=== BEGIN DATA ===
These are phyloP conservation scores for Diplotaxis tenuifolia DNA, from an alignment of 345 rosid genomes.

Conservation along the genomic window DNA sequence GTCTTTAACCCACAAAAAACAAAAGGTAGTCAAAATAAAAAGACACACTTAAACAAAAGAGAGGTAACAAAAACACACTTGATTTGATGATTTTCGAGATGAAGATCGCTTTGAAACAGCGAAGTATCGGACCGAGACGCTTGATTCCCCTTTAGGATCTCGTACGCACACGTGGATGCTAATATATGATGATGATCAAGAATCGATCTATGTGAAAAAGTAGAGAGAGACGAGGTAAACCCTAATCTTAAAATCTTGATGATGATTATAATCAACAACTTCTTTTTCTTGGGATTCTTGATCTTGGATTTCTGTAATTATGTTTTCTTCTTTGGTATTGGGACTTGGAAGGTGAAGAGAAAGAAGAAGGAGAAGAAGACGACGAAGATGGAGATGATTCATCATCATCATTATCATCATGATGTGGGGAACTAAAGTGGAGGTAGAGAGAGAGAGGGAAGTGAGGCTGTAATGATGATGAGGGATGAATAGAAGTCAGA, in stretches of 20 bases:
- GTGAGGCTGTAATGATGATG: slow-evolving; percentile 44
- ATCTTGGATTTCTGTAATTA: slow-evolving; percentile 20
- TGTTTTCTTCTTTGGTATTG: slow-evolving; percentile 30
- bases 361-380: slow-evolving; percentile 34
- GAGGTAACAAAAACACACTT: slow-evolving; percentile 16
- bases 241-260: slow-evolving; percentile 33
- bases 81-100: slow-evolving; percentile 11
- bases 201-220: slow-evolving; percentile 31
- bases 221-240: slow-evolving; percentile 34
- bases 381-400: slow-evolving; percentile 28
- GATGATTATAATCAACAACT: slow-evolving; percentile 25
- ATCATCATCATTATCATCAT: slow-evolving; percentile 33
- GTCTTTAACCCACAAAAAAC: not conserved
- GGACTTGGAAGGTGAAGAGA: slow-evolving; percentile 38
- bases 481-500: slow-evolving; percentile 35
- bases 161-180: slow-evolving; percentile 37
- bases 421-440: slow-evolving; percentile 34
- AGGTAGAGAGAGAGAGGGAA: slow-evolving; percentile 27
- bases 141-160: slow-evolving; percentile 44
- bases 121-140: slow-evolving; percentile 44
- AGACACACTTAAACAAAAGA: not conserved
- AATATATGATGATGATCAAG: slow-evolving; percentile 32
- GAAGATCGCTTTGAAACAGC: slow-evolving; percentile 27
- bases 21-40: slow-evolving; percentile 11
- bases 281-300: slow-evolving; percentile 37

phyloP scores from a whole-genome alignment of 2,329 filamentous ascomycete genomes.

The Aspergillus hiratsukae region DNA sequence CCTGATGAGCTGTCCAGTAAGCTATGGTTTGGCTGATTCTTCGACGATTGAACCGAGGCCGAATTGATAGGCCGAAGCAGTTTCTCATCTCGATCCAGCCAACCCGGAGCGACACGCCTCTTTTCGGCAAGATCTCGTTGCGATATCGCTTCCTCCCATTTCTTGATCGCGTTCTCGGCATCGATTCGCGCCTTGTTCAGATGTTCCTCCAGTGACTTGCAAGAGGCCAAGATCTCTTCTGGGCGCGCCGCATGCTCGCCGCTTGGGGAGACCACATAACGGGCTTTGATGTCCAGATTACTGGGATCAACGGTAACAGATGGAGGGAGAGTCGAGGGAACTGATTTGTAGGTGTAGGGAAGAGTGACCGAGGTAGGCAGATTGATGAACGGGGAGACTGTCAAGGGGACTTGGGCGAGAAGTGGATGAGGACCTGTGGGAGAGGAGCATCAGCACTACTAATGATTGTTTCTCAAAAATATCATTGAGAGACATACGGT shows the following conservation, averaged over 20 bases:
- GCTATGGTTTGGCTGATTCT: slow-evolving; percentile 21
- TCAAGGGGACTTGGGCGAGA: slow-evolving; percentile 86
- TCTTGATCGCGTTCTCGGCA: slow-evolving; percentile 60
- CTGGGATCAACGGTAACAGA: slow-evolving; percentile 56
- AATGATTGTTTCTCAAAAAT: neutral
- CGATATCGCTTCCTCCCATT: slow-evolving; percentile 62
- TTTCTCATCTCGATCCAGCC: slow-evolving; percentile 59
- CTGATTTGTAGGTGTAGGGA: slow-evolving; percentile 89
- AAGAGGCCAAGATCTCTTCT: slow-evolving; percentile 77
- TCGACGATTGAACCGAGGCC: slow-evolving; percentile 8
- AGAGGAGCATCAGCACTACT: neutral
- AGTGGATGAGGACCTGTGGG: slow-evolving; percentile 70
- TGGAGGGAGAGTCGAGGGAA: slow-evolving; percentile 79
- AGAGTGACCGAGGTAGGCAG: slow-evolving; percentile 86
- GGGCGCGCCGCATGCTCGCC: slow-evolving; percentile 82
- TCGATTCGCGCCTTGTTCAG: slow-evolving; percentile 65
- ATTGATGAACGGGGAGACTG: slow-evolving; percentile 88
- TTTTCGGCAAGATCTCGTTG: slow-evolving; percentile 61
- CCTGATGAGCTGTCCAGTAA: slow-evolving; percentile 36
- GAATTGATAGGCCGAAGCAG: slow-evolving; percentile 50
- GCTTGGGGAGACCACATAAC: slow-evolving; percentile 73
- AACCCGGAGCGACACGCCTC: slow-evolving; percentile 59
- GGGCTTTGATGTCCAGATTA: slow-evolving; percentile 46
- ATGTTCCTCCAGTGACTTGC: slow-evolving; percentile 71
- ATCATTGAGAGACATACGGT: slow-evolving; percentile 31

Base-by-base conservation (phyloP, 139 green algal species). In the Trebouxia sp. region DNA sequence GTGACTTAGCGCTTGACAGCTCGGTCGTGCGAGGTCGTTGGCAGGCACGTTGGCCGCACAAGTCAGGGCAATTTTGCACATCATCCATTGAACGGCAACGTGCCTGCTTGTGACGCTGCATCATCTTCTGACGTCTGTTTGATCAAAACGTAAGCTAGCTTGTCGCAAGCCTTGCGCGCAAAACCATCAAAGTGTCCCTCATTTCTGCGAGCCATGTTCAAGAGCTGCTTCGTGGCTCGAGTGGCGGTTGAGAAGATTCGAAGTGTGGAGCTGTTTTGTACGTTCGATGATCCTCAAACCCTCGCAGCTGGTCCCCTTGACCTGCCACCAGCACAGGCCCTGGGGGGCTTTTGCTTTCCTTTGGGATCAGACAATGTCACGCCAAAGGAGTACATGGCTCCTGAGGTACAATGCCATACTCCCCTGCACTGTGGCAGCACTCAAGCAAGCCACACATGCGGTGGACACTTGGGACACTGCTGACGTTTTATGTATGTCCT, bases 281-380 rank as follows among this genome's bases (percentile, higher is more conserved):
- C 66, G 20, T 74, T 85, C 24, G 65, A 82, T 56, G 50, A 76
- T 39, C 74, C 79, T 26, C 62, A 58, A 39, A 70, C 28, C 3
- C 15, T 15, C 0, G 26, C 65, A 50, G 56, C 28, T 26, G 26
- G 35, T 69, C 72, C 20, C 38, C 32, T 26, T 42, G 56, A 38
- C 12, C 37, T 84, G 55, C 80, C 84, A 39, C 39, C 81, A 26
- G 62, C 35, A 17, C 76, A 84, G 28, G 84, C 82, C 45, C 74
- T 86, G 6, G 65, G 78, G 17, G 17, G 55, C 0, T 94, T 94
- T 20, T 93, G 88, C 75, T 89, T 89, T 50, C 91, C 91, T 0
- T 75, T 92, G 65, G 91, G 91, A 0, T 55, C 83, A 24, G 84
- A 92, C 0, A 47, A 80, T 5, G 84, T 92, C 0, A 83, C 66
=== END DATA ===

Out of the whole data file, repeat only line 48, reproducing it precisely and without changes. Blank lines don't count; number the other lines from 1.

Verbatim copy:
- CCTGATGAGCTGTCCAGTAA: slow-evolving; percentile 36